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Residents plea for help on ‘dangerous’ road

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Families say gravel portion of Herndon Road inaccessible to fire trucks, buses, ambulances

By BEN CARLSON

A decades old fight to have the county take over maintenance of the end of Herndon Road resurfaced after residents presented a petition last Tuesday to the Anderson County Fiscal Court.
Seven families live on the 2,500-foot stretch of narrow, rutted road that they say exposes their children to dangerous conditions and is inaccessible to fire trucks and ambulances.
“School kids have to walk three-quarters of a mile to catch a school bus,” said resident Sheila Smith, who presented the petition. “In the winter it’s very dangerous because they have to climb an embankment if someone is driving on the road.
“There is also no adequate access for emergency vehicles because they can’t even find the place with GPS.”
Smith pointed to a statute she says makes the stretch of road a public road because it has been used by the public for at least 15 continuous years.
Judge-Executive John Wayne Conway said it may be a public road, but that’s not the same as being a county maintained road. He said there are approximately 120 miles of similar roads in Anderson County, and there is simply no way the fiscal court can take over their maintenance.
“If that’s the truth, we might as well start raising taxes right now,” Conway said in response to Smith’s comments. “If we take over one, we’ll have to take over 120 miles of these roads.”
Smith recalled an incident in 2012 when a resident fell victim to a heart attack. She said an ambulance couldn’t find his residence and that her husband, Jack, eventually had to walk to the maintained portion of Herndon Road to meet the ambulance.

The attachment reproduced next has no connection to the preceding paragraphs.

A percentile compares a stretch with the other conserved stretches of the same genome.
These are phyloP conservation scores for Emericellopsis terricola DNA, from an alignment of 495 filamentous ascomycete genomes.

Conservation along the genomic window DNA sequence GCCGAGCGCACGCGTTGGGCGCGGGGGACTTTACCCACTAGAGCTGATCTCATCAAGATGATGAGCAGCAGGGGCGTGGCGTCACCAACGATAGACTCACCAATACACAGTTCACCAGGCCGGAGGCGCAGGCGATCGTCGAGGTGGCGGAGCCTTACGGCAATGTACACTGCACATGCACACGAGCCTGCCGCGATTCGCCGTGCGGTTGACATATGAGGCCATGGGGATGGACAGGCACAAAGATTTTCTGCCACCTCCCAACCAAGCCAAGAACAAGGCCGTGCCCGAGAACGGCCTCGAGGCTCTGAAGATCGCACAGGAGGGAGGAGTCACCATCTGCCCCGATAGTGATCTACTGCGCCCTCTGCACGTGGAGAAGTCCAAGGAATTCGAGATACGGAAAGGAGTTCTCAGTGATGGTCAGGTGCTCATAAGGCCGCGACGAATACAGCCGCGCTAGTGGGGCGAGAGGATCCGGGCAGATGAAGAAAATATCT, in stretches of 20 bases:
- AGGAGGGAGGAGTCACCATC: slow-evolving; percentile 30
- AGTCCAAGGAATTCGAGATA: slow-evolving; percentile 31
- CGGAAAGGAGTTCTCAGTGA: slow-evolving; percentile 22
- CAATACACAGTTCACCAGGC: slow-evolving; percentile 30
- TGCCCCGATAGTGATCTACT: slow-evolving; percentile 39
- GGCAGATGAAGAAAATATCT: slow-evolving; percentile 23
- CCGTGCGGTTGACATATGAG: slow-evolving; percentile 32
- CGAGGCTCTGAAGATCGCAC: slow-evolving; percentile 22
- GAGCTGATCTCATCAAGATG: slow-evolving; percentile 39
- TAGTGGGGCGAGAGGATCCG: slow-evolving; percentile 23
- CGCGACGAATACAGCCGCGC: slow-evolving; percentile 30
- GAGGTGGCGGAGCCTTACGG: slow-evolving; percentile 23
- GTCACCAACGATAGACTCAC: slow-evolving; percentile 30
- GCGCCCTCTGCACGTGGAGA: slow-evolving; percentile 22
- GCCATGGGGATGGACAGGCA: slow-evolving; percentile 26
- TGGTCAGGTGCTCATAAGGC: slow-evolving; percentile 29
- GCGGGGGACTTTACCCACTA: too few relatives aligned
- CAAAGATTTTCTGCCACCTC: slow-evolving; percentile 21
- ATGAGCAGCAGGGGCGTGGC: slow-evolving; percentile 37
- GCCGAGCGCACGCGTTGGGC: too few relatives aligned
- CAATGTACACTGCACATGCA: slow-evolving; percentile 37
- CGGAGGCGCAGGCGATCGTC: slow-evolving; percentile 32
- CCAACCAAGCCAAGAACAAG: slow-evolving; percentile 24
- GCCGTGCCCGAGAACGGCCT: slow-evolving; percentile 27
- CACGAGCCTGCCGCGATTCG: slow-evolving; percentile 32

She said he had to do the same thing when the coroner arrived.
“Another person had a heart attack and was afraid to call 911 because it was quicker to have his wife drive him to the hospital,” she said.
Brian Boggs, an Anderson County Sheriff’s deputy who lives on the road, said because it is inaccessible to school buses, his daughter has to walk past the homes of “two sexual predators” and that during bad weather he is forced to park his cruiser at a location on the maintained portion of the road so he can get out quickly if needed.
“The road is getting worse and it’s no joke,” Boggs told magistrates.
“Is it going to take a child getting hit on that road?” asked Sheila Smith. “We can do better than that.”
Their pleas have been made before, according to resident Jack Smith, who said the effort to get the county to maintain the road has been going on for 25 years.
“We’ve been patient,” he said before suggesting that the fiscal court set parameters on how many homes must be on a stretch of road before the county takes over maintenance or make the decision based on combined property values.
Magistrate Buddy Sims questioned if the road would meet the fiscal court’s gravel road specifications before it was revealed no such specifications actually exist.
Drafted and approved on first reading in 2006, the specifications were never approved on a required second public reading due to a change in administrations, according to County Attorney Bobbi Jo Lewis.
Other groups lobbying the fiscal court, including property owners in Mallard Cove, have been told for years that those specifications were in place.
Conway said there would be no way residents could have afforded to bring the road to those specifications, anyway, and asked Magistrate David Montgomery, who represents that area, what he wants to do.
“I say we do it,” said Montgomery.
Conway then pointed to the county’s transportation committee, which includes Sims and Magistrate Forest Dale Stevens, who agreed to re-examine the gravel road specs and work to make a suggestion to the fiscal court on how to proceed.
Conway said no timetable has been set on when those decisions could be reached.